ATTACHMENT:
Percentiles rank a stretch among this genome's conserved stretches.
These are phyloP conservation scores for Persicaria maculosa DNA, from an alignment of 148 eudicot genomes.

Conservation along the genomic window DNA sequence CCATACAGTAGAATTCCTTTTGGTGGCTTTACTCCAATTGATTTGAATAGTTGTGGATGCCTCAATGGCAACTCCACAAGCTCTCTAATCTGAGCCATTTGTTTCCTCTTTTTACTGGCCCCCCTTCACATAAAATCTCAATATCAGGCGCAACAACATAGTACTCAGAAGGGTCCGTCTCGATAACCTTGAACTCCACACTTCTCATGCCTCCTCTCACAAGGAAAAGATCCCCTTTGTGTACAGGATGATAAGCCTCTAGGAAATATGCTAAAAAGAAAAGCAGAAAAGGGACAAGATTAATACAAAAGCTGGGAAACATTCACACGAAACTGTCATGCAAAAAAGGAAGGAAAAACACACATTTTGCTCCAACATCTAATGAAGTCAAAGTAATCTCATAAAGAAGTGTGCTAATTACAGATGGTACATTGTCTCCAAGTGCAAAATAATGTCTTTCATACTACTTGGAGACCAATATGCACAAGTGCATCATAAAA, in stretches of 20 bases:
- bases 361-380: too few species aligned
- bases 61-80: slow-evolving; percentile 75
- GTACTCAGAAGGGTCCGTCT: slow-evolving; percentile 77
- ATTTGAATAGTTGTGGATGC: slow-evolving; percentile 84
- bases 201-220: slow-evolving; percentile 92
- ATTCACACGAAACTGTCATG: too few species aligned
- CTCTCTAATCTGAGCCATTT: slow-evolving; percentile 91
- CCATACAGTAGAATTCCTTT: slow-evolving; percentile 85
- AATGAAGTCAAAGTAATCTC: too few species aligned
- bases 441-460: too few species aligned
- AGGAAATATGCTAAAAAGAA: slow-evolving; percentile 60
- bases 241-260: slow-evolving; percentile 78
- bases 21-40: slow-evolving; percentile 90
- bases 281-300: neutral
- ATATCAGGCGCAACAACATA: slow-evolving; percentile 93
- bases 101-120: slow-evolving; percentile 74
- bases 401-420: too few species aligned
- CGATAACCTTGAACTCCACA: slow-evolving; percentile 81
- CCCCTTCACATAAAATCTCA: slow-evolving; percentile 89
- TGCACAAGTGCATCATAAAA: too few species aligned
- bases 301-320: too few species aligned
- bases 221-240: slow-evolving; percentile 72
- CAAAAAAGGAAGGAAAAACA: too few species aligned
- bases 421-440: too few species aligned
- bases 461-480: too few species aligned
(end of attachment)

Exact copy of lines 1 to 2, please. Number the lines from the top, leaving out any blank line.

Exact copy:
Percentiles rank a stretch among this genome's conserved stretches.
These are phyloP conservation scores for Persicaria maculosa DNA, from an alignment of 148 eudicot genomes.